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TV's New Viral Tool: Construction Sites

The next hotbed for viral television marketing campaigns may be the urban construction site. At least that's what ABC and CBS hope is the case with new outdoor campaigns for Dirty Sexy Money and The Ex List in cities including New York and Los Angeles.

Both networks are using signage on fences around empty lots or construction sites to promote their shows as part of their campaigns. Neither execution directly promotes the show's title, network or time.

ABC has wrapped sites in New York and L.A. with signage promising the Oct. 1 opening of a new residency, “Darling Tower.” The signage also reads, “We do all the dirty work. The city's sexy new address where money can buy everything.”

The words “dirty,” “sexy” and “money” are bolded within the signage, but there is no more information than a Website, That brings users to a Website ABC built to promote the faux building, part of the show's storyline.

ABC Marketing Chief Mike Benson says the strategy is meant to add some supplemental buzz to a larger and more direct campaign for the sophomore drama. “We really have to look at how we are going to not only reach an audience, but generate things people will talk about,” he says. “If we can just surprise someone once in a while, and get them to notice it, that's the cherry on the sundae of our campaign.”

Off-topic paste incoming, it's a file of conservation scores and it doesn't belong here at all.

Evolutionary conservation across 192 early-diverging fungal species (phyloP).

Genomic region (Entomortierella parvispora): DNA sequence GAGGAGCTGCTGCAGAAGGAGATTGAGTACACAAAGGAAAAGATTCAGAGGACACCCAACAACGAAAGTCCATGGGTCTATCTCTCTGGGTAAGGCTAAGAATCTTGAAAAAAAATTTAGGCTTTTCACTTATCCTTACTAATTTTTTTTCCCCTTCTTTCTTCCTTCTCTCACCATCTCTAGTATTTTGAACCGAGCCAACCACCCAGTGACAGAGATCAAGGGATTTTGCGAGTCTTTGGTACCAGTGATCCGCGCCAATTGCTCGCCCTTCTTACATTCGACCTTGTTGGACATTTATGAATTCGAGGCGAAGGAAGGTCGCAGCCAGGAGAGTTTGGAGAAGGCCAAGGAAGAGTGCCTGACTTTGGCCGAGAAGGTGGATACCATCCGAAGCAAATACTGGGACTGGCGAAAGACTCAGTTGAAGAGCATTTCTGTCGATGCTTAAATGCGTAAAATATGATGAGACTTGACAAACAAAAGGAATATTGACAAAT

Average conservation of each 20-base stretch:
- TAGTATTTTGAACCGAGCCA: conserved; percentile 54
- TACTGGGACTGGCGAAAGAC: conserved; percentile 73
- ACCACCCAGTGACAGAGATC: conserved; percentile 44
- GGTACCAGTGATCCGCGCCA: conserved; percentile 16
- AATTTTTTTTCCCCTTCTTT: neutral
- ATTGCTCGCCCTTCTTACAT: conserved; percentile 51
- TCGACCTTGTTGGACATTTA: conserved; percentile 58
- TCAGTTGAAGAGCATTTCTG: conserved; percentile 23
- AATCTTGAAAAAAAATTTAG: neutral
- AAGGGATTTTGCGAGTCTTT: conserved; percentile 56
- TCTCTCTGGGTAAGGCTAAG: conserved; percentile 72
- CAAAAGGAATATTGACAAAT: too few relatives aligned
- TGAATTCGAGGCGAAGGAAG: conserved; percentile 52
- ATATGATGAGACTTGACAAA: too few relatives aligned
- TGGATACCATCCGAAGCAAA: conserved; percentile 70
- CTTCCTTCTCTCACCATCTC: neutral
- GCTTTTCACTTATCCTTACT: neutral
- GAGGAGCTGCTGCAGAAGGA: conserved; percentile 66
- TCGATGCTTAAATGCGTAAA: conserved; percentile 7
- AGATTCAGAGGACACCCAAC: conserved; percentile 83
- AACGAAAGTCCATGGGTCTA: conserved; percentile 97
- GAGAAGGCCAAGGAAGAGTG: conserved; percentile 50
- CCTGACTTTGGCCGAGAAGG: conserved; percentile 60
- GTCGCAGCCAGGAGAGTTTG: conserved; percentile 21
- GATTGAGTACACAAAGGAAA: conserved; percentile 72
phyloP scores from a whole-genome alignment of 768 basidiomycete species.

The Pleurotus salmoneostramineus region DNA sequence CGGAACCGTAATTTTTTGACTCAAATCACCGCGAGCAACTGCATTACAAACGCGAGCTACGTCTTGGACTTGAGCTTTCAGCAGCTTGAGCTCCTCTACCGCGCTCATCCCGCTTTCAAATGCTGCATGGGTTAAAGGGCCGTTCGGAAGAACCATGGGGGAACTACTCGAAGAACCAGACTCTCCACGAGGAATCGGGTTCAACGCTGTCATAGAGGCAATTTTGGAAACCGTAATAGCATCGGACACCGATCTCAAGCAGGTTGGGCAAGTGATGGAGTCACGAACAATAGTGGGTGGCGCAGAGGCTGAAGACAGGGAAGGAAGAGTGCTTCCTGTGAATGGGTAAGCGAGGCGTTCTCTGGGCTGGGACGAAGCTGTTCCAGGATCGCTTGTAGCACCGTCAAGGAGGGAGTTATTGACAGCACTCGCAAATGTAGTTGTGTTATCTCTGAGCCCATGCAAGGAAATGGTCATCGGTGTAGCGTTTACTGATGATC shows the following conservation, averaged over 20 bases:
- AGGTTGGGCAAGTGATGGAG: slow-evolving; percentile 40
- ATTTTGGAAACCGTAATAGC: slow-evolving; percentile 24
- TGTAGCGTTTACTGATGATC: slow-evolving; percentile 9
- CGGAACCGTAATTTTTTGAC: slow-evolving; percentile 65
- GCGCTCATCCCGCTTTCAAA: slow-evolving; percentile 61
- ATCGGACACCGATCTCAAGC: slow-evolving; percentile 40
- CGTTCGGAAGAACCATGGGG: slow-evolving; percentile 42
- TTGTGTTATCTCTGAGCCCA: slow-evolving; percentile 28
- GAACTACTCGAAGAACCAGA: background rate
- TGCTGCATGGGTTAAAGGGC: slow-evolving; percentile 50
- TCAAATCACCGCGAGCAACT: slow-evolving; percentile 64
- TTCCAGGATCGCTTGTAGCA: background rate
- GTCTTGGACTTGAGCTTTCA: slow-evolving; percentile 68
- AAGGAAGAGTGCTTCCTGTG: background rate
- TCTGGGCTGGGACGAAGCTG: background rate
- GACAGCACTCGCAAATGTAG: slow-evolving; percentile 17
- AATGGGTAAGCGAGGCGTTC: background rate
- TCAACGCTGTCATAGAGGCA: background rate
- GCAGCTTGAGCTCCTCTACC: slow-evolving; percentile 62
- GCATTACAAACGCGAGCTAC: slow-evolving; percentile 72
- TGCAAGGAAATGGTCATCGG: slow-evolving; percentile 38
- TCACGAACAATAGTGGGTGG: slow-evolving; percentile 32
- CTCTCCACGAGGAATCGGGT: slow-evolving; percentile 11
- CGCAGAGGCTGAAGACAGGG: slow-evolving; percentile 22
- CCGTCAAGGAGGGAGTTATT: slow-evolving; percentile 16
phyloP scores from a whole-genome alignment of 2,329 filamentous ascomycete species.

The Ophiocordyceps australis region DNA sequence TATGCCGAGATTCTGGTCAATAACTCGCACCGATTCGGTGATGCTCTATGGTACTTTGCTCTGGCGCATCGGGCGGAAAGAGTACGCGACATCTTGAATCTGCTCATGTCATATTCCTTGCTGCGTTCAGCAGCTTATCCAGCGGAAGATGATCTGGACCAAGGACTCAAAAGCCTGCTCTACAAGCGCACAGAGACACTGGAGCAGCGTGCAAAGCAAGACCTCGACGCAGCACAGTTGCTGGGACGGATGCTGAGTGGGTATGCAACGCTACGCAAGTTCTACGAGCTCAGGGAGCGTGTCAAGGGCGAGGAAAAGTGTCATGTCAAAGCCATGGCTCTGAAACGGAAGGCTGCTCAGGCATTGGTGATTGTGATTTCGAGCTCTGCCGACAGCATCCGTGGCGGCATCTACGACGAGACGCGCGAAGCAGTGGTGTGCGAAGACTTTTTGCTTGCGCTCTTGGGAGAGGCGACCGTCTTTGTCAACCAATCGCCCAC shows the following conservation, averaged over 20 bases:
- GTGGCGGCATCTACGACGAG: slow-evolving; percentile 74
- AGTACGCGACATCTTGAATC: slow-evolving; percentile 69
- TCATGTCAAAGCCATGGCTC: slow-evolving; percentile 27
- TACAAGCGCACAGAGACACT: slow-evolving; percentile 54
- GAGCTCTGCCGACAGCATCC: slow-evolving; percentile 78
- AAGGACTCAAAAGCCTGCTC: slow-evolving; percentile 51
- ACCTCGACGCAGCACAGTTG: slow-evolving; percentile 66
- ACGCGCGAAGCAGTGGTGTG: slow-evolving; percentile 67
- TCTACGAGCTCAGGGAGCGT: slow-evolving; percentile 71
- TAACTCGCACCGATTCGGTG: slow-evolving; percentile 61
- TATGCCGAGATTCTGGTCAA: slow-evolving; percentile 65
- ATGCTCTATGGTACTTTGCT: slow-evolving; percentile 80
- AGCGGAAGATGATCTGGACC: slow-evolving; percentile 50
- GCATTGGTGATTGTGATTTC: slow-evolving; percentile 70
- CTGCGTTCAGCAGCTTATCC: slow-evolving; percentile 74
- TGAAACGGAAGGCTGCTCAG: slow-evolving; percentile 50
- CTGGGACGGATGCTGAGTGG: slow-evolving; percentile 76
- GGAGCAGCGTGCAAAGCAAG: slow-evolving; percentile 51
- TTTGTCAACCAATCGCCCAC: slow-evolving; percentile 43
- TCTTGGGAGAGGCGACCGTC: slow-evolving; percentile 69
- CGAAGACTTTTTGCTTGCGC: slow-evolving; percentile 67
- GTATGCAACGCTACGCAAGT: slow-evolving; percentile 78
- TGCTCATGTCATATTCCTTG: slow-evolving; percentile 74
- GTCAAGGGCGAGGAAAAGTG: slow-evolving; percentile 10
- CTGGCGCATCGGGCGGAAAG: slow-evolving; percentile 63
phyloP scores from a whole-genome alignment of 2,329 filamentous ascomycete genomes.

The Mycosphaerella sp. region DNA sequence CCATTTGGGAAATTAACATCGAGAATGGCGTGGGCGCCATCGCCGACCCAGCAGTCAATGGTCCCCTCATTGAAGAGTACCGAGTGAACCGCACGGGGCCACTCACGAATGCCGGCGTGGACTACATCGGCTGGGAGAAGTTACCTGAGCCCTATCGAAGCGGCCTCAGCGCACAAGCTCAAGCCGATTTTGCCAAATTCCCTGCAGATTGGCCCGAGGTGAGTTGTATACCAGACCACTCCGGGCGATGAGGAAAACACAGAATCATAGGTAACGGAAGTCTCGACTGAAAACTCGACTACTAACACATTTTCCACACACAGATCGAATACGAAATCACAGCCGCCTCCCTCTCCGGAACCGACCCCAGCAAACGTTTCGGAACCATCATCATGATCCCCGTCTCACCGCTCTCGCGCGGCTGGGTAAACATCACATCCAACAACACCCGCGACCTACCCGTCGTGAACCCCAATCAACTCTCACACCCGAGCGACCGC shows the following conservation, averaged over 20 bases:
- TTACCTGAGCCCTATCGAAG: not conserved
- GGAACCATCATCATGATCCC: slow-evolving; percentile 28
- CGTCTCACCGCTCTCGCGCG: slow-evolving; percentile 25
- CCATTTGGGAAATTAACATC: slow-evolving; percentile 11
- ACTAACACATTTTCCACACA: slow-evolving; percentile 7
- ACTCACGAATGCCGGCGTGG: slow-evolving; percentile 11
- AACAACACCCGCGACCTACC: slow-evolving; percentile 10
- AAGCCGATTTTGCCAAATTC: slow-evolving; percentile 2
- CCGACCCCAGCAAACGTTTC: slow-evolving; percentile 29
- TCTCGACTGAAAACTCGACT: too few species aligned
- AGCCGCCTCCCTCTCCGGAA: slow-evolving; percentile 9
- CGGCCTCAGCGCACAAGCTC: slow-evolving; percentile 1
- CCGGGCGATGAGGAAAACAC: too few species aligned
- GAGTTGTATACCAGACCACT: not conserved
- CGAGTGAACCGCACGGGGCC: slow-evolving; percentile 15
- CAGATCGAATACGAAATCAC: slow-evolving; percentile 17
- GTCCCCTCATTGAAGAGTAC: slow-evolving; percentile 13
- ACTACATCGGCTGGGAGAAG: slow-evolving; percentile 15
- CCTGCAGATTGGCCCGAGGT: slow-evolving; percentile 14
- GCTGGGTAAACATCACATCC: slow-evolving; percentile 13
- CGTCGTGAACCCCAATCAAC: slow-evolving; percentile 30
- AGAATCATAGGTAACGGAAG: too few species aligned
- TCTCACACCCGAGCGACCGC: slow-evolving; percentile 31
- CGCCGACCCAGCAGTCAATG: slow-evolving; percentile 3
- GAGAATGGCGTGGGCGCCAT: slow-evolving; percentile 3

Benson says the network, along with its media buying and planning agency, Wieden and Kennedy, considered not having the show's title appear at all, even embedded within the fake description, but execs changed their minds. They have done blind promos before, such as fake public service announcements for the Hanso Foundation from Lost, but embedded the name since Dirty Sexy Money is still relatively new.

“We thought it was almost a little too blind,” he says.

CBS is going completely blind with a campaign for The Ex List, a rookie drama premiering Oct. 3. The viral campaign, part of a larger overall strategic push, includes construction-site signage that doesn't mention anything about the show.

One version is simply a poster with a photo of Ex List star and Grey's Anatomy alum Elizabeth Reaser, with a Website: The site brings you to a video on

Another part of the campaign runs on fliers with tear-out phone numbers. Dialing 1-877-7-BELLA-1 (Bella is the title character's name) brings people to an audio promotion.

CBS marketing head George Schweitzer says the decision not to include anything else in the ads was key to the strategy. “We find if we put the CBS eye on that thing, we don't get a lot of calls,” he says. “The viral nature and the mystery of it is part of the attraction.”

He also says that since the show is about a woman reconnecting with people she has dated in the past, the viral aspect to the campaign fits. “We only do them where it would be organic. You have a photo of an attractive woman who some people might recognize. And we're now at a time where people are savvy to these things, so they may check it out.”